The final campaign swing of the midterm election for President Barack Obama turned out to be a rowdy affair. At a rally in a Bridgeport, Connecticut, high school on Sunday on behalf of incumbent Democratic Gov. Dannel Malloy, the president was heckled repeatedly by young Hispanic immigration activists.
Exactly the kind of voter that was at the heart of the coalition that swept Obama into office in 2008 and won him re-election just two years ago.
According to the Washington Times, the protesters were organized by United We Dream, the same pro-immigration reform group, known as Dreamers, last week ambushed Hillary Clinton at a Maryland appearance.
"I am sympathetic to those who are concerned about immigration," Obama said after one interruption. "It's the other party that's blocked it. Unfortunately, folks get frustrated and they want to yell at everybody."
Dreamers have been taking out the frustration they feel about the failure of President Obama and Congress to revamp the immigration system and directing it at Clinton. But on Sunday, they decided to put the pressure on Obama.
“Dreamers will not take any more political delays or excuses,” Maria Praeli, a United We Dream member, told the Times. “Our community expects President Obama to be broad in using his executive authority to provide deportation relief to millions of people from our community, including parents of Dreamers, and we’re here to hold him accountable to his promise.”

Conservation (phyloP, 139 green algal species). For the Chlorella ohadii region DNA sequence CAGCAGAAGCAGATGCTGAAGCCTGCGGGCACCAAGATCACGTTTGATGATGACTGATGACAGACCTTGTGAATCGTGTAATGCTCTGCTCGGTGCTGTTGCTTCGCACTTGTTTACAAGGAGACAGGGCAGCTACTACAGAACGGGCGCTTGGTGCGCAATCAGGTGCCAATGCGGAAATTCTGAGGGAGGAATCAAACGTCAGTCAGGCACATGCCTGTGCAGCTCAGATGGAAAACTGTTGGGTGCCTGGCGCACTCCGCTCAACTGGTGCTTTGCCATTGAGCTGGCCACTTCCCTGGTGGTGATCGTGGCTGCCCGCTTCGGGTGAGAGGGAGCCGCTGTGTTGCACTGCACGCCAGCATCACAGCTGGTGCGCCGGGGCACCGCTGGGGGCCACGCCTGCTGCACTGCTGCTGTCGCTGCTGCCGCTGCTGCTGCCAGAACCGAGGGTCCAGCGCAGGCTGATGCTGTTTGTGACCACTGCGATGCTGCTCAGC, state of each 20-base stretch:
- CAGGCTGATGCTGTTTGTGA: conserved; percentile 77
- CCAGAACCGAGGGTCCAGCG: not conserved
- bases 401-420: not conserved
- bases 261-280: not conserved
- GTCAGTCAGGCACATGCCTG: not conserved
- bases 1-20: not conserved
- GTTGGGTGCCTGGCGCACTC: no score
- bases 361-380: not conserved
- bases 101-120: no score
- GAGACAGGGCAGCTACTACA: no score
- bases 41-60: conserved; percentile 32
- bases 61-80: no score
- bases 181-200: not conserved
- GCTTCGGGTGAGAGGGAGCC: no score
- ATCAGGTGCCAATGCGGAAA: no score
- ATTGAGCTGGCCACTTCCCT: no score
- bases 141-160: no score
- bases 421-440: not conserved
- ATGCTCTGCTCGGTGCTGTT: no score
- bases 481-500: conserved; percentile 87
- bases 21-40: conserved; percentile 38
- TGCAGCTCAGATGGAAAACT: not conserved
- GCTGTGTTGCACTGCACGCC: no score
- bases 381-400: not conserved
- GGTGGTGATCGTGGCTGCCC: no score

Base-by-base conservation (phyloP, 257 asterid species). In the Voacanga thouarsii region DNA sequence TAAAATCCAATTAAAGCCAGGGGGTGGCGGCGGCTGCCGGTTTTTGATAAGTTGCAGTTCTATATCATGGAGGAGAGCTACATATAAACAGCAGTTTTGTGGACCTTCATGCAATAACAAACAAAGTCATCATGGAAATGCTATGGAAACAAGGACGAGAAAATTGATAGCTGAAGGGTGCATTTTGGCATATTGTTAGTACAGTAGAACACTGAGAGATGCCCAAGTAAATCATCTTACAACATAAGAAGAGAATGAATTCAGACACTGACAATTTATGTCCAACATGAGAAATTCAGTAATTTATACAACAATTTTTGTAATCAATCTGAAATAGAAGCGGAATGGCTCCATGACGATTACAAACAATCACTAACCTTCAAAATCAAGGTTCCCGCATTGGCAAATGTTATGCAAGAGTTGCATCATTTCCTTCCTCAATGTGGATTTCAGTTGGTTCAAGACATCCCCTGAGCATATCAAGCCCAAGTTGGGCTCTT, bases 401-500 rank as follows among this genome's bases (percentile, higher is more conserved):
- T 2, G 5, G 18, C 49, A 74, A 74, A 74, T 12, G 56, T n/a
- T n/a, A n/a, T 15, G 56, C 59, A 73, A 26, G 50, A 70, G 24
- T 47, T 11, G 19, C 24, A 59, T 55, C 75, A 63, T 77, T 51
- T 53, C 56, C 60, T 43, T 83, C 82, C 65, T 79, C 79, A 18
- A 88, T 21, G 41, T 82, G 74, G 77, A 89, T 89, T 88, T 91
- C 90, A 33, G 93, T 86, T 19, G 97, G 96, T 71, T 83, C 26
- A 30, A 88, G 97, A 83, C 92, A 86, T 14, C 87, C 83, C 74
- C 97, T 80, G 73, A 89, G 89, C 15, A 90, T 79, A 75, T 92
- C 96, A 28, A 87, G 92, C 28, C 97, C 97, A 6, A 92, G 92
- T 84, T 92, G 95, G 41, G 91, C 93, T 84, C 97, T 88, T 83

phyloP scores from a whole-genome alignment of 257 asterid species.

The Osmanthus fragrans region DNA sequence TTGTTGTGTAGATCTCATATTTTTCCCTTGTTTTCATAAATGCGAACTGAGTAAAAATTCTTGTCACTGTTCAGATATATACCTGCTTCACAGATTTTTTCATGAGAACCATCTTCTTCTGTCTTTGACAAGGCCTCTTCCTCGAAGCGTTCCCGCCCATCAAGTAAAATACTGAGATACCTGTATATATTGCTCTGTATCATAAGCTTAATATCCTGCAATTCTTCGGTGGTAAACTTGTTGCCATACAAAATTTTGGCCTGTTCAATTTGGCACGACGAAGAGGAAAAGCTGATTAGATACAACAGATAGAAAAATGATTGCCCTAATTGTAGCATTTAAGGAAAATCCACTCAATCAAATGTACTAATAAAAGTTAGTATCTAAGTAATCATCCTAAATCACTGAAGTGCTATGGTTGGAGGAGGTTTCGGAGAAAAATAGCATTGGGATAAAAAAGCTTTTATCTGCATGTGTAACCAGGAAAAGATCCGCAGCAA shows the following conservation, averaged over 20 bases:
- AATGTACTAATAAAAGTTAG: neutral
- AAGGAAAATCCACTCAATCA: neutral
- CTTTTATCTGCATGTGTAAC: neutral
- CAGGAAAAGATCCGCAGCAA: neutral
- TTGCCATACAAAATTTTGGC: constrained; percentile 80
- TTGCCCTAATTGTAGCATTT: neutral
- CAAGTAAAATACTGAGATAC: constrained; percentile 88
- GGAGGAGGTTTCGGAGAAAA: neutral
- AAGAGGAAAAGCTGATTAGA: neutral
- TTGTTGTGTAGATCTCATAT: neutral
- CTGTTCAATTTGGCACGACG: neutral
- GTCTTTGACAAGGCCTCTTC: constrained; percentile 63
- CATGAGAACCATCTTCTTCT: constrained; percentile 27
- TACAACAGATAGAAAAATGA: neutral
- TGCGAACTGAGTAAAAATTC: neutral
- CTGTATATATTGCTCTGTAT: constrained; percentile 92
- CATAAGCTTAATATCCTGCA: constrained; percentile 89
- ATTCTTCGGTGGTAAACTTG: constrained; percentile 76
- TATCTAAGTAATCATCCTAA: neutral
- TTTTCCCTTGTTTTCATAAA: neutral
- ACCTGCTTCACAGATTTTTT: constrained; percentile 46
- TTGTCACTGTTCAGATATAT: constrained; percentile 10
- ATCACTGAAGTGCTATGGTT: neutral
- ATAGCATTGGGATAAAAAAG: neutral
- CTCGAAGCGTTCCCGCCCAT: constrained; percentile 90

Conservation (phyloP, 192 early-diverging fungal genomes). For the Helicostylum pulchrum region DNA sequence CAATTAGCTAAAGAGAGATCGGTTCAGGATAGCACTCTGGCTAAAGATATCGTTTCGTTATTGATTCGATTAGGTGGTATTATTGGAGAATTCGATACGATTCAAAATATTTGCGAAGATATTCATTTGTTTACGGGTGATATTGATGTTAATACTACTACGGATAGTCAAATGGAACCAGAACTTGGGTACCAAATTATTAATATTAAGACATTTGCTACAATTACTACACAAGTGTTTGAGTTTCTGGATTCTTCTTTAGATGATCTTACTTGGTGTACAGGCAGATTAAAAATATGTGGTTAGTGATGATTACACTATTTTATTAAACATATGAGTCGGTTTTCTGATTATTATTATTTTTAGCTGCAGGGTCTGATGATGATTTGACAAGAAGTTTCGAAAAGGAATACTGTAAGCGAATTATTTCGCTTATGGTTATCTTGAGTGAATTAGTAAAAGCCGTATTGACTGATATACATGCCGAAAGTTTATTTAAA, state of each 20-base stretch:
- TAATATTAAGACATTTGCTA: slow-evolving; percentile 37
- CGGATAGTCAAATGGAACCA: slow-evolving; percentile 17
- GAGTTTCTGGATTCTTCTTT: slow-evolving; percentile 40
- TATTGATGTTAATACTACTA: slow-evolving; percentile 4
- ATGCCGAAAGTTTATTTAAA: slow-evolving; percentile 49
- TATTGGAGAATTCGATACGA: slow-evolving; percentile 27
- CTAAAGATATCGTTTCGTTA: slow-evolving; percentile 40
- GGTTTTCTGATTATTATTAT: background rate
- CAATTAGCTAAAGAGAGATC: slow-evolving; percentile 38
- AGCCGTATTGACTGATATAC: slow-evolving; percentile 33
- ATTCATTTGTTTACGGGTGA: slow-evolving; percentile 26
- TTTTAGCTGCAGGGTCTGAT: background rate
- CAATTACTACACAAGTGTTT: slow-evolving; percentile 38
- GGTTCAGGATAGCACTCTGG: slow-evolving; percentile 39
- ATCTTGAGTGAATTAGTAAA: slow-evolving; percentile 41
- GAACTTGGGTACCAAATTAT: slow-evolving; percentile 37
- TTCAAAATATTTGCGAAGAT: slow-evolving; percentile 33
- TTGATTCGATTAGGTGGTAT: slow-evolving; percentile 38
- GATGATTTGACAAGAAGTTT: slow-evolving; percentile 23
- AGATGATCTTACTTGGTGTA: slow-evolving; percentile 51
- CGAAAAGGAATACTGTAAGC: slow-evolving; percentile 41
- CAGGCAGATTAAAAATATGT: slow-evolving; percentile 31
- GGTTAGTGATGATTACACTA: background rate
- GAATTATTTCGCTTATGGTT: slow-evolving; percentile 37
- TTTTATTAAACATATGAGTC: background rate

Malloy is locked into a neck-and-neck battle with Republican Tom Foley, whom he narrowly defeated four years ago.
Apart from immigration, Obama made a case at the Bridgeport rally that Americans are better off today than when he came into office, and they shouldn't let critics deter them from voting.
"Despite all the cynicism, America is making progress," Obama told the crowd of about 1,900. "Despite unyielding opposition, there are workers who have jobs today that didn't have it before. There are families who have health insurance today that didn't have it before. There are kids going to college today that didn't have the opportunity to go to college before. There are troops in Afghanistan now here with their families because of your vote."
Obama has focused this past week's appearances on candidates for governor in states that he carried in both of his presidential runs. On Saturday, he headlined a rally in Detroit for Senate candidate Gary Peters and Mark Schauer, who's running for governor, and earlier in the week he campaigned in Wisconsin, Maine and Rhode Island.
Though any Democratic losses probably would raise questions about the strength of his popularity even among his biggest fans, Democrats said not campaigning carried bigger downsides.
"There is a bigger risk in not doing everything he can to hold a Senate majority and elect Democratic governors," said Ben LaBolt, national spokesman for Obama's 2012 campaign. "Republicans are likely to say he didn't perform to 2008 and 2012 levels regardless."
Democrats outnumber Republicans in Connecticut, so motivating core voters was essential for Malloy's survival against Foley. First lady Michelle Obama, who campaigned for Malloy on Thursday, called him an "instrumental partner" of the president, and she citied Malloy's success in raising the minimum wage and with the state's roll-out of the federal health law.
Foley got a boost Sunday when conservative candidate Joe Visconti dropped out of the race and threw his support behind the Republican.
In Pennsylvania, Wolf has emerged as the favorite, but Corbett was seizing on Obama's appearance to portray the Democrat as a virtual Obama running mate, hoping that antipathy toward the president would drive more Republican voters to polls.
"Voting for Tom Wolf would be like voting to make Obama Pennsylvania's governor," a new Corbett television ad said.
Based on reporting by the Associated Press.